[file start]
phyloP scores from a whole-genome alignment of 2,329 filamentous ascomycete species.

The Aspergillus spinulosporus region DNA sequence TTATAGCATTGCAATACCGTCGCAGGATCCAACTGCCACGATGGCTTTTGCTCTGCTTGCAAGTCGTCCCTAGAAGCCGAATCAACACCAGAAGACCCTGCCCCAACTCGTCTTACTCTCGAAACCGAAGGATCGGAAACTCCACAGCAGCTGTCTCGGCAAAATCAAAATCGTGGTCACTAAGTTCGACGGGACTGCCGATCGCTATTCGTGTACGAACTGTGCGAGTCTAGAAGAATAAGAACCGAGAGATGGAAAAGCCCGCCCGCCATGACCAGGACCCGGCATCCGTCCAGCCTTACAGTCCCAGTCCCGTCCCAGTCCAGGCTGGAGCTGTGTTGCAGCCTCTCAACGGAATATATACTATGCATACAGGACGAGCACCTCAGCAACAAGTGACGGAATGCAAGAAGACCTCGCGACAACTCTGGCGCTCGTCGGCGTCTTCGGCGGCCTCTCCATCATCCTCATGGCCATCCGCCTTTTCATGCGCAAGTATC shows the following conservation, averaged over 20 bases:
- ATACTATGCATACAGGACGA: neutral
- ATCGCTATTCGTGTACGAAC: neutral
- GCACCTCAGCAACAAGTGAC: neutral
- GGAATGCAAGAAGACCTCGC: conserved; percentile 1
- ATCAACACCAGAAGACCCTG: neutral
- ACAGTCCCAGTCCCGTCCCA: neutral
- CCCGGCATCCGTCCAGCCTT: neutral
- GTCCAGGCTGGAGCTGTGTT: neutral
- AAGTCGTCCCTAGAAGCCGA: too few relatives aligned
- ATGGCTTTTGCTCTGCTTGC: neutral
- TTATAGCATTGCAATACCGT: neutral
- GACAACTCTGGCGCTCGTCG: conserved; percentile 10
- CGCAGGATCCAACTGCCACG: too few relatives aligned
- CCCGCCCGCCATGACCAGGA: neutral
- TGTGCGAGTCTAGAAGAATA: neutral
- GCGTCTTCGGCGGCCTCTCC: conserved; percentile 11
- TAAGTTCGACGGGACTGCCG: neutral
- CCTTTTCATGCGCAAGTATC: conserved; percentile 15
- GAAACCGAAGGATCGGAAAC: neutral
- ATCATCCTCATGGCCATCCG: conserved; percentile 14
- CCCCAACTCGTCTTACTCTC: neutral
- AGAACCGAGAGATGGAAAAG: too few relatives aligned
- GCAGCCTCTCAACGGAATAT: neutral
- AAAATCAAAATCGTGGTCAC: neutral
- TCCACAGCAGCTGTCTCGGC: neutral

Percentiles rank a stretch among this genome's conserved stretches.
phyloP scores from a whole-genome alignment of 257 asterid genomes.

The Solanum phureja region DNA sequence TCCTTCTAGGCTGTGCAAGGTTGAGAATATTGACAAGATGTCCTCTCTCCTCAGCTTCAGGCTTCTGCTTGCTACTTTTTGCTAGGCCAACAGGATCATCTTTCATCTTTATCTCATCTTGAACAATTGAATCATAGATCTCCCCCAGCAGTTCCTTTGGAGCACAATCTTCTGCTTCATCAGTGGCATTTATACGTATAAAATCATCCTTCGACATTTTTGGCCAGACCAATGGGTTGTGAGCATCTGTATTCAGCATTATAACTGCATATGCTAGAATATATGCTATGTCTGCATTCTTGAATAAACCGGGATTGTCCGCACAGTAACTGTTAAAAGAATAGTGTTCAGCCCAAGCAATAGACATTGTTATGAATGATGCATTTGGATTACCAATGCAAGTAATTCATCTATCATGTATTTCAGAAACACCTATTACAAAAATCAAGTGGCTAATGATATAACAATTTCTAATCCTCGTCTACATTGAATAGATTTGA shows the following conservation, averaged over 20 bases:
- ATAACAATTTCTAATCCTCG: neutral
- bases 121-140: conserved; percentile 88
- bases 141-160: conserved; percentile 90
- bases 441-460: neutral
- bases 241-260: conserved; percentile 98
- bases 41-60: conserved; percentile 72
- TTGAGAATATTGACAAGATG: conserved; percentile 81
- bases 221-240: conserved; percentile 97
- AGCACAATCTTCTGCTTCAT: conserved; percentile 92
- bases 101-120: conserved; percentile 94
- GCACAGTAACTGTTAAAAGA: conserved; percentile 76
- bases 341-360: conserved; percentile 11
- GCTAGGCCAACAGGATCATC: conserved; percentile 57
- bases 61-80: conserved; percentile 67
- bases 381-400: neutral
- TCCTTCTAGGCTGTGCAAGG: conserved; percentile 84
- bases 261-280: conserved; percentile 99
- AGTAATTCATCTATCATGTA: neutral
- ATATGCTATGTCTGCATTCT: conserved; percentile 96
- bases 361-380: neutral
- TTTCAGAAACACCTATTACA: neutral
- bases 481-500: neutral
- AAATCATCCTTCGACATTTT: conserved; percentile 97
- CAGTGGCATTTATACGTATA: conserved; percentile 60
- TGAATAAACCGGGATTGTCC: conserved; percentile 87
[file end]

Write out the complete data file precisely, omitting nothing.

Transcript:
phyloP scores from a whole-genome alignment of 2,329 filamentous ascomycete species.

The Aspergillus spinulosporus region DNA sequence TTATAGCATTGCAATACCGTCGCAGGATCCAACTGCCACGATGGCTTTTGCTCTGCTTGCAAGTCGTCCCTAGAAGCCGAATCAACACCAGAAGACCCTGCCCCAACTCGTCTTACTCTCGAAACCGAAGGATCGGAAACTCCACAGCAGCTGTCTCGGCAAAATCAAAATCGTGGTCACTAAGTTCGACGGGACTGCCGATCGCTATTCGTGTACGAACTGTGCGAGTCTAGAAGAATAAGAACCGAGAGATGGAAAAGCCCGCCCGCCATGACCAGGACCCGGCATCCGTCCAGCCTTACAGTCCCAGTCCCGTCCCAGTCCAGGCTGGAGCTGTGTTGCAGCCTCTCAACGGAATATATACTATGCATACAGGACGAGCACCTCAGCAACAAGTGACGGAATGCAAGAAGACCTCGCGACAACTCTGGCGCTCGTCGGCGTCTTCGGCGGCCTCTCCATCATCCTCATGGCCATCCGCCTTTTCATGCGCAAGTATC shows the following conservation, averaged over 20 bases:
- ATACTATGCATACAGGACGA: neutral
- ATCGCTATTCGTGTACGAAC: neutral
- GCACCTCAGCAACAAGTGAC: neutral
- GGAATGCAAGAAGACCTCGC: conserved; percentile 1
- ATCAACACCAGAAGACCCTG: neutral
- ACAGTCCCAGTCCCGTCCCA: neutral
- CCCGGCATCCGTCCAGCCTT: neutral
- GTCCAGGCTGGAGCTGTGTT: neutral
- AAGTCGTCCCTAGAAGCCGA: too few relatives aligned
- ATGGCTTTTGCTCTGCTTGC: neutral
- TTATAGCATTGCAATACCGT: neutral
- GACAACTCTGGCGCTCGTCG: conserved; percentile 10
- CGCAGGATCCAACTGCCACG: too few relatives aligned
- CCCGCCCGCCATGACCAGGA: neutral
- TGTGCGAGTCTAGAAGAATA: neutral
- GCGTCTTCGGCGGCCTCTCC: conserved; percentile 11
- TAAGTTCGACGGGACTGCCG: neutral
- CCTTTTCATGCGCAAGTATC: conserved; percentile 15
- GAAACCGAAGGATCGGAAAC: neutral
- ATCATCCTCATGGCCATCCG: conserved; percentile 14
- CCCCAACTCGTCTTACTCTC: neutral
- AGAACCGAGAGATGGAAAAG: too few relatives aligned
- GCAGCCTCTCAACGGAATAT: neutral
- AAAATCAAAATCGTGGTCAC: neutral
- TCCACAGCAGCTGTCTCGGC: neutral

Percentiles rank a stretch among this genome's conserved stretches.
phyloP scores from a whole-genome alignment of 257 asterid genomes.

The Solanum phureja region DNA sequence TCCTTCTAGGCTGTGCAAGGTTGAGAATATTGACAAGATGTCCTCTCTCCTCAGCTTCAGGCTTCTGCTTGCTACTTTTTGCTAGGCCAACAGGATCATCTTTCATCTTTATCTCATCTTGAACAATTGAATCATAGATCTCCCCCAGCAGTTCCTTTGGAGCACAATCTTCTGCTTCATCAGTGGCATTTATACGTATAAAATCATCCTTCGACATTTTTGGCCAGACCAATGGGTTGTGAGCATCTGTATTCAGCATTATAACTGCATATGCTAGAATATATGCTATGTCTGCATTCTTGAATAAACCGGGATTGTCCGCACAGTAACTGTTAAAAGAATAGTGTTCAGCCCAAGCAATAGACATTGTTATGAATGATGCATTTGGATTACCAATGCAAGTAATTCATCTATCATGTATTTCAGAAACACCTATTACAAAAATCAAGTGGCTAATGATATAACAATTTCTAATCCTCGTCTACATTGAATAGATTTGA shows the following conservation, averaged over 20 bases:
- ATAACAATTTCTAATCCTCG: neutral
- bases 121-140: conserved; percentile 88
- bases 141-160: conserved; percentile 90
- bases 441-460: neutral
- bases 241-260: conserved; percentile 98
- bases 41-60: conserved; percentile 72
- TTGAGAATATTGACAAGATG: conserved; percentile 81
- bases 221-240: conserved; percentile 97
- AGCACAATCTTCTGCTTCAT: conserved; percentile 92
- bases 101-120: conserved; percentile 94
- GCACAGTAACTGTTAAAAGA: conserved; percentile 76
- bases 341-360: conserved; percentile 11
- GCTAGGCCAACAGGATCATC: conserved; percentile 57
- bases 61-80: conserved; percentile 67
- bases 381-400: neutral
- TCCTTCTAGGCTGTGCAAGG: conserved; percentile 84
- bases 261-280: conserved; percentile 99
- AGTAATTCATCTATCATGTA: neutral
- ATATGCTATGTCTGCATTCT: conserved; percentile 96
- bases 361-380: neutral
- TTTCAGAAACACCTATTACA: neutral
- bases 481-500: neutral
- AAATCATCCTTCGACATTTT: conserved; percentile 97
- CAGTGGCATTTATACGTATA: conserved; percentile 60
- TGAATAAACCGGGATTGTCC: conserved; percentile 87